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I can only give a very partial answer, and that only from my very parochial point of view.

I will use the additive valuation $v$ rather than absolute value, normalized so that $v(p)=1$, and in terms of which $R(\sum a_nx^n)=-\liminf\bigl(v(a_n)/n\bigr)$, so that when $v(z)>R(f)$, $f(z)$ is a convergent series. Examples are: if $\exp(x)=\sum_{n\ge1}x^n/n!$ and $\log(x)=\sum_{n\ge1}(-1)^{n-1}x^n/n$, then $R(\exp)=1/(p-1)$ and $R(\log)=0$. It’s for this reason that I prefer the logarithm to its inverse.

The log that I’ve named above is the logarithm of the multiplicative formal group $\hat{\mathbf G}_{\mathrm m}(x,y)=x+y+xy$, that is a formal-group homomorphism from $\hat{\mathbf G}_{\mathrm m}$ to the additive formal group $\hat{\mathbf G}_{\mathrm a}(x,y)=x+y$ with $\log'(0)=1$.

The $p$-typical logarithm $\log_{\mathrm{AH}}=x+x^p/p+x^{p^2}/p^2+\cdots$ is the logarithm of another formal group $\mathscr M$. which we might call the $p$-typical recoordinatization of $\hat{\mathbf G}_{\mathrm m}$, and the $\Bbb Z_p$-formal-group isomorphism $u:\mathscr M\to\hat{\mathbf G}_{\mathrm m}$ is exactly what’s called the Artin-Hasse Exponential. It satisfies $\log\circ u=\log_{\mathrm{AH}}$.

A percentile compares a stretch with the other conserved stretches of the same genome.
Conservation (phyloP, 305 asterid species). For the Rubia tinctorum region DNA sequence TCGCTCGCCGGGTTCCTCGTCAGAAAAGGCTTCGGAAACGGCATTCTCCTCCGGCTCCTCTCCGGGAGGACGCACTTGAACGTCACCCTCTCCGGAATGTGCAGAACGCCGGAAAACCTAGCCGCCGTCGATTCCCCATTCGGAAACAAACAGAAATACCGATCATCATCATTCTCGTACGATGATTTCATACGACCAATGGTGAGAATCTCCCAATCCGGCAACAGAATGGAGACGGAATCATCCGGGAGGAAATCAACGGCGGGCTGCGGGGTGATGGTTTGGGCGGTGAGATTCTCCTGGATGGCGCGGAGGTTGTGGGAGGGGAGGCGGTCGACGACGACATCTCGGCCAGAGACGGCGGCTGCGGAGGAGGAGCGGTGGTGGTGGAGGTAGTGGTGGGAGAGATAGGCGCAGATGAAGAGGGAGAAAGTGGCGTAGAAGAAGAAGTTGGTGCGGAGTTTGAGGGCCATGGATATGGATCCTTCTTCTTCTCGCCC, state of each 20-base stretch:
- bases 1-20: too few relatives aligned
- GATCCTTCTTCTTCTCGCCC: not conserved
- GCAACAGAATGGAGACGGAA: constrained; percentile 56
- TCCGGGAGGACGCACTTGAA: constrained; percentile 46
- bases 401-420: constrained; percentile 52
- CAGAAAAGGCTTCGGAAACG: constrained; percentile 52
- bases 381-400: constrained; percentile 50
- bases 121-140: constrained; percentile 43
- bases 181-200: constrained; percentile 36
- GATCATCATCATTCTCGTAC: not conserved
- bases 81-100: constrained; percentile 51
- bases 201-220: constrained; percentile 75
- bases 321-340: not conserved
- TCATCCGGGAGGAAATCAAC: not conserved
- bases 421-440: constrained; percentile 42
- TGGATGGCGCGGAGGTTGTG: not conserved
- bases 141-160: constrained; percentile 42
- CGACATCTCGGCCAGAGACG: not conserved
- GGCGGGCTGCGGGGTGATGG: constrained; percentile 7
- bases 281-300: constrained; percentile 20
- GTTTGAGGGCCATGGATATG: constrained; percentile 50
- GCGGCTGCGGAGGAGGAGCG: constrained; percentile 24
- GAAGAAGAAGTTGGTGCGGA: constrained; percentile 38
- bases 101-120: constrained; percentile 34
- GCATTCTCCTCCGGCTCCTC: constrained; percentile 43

Now here’s the moral of my story. These two logarithms, $\log$ and $\log_{\mathrm{AH}}$, being convergent throughout the open unit disc of $\Bbb C_p$, have all sorts of interesting behavior that is not seen at all by the exponential series $\exp(x)$, except at a very far remove. In particular, they have zeros. The closest such to the origin has $v(\zeta)=1/(p-1)$, which explains immediately the radius of convergence of the exponential function.

And so I am pretty sure that your last conjecture has no chance of being correct. I tried $p=3$, $\zeta=\omega-1$, where $\omega^2+\omega+1=0$, and found that $\exp(x-x^2/\zeta)$ seemed to have as bad convergence properties as the exponential itself.

EDIT:

You’ve asked me to explain further why the existence of zeros of the logarithm prevents wider convergence of the exponential, and indeed, it is not quite so obvious as I was pretending.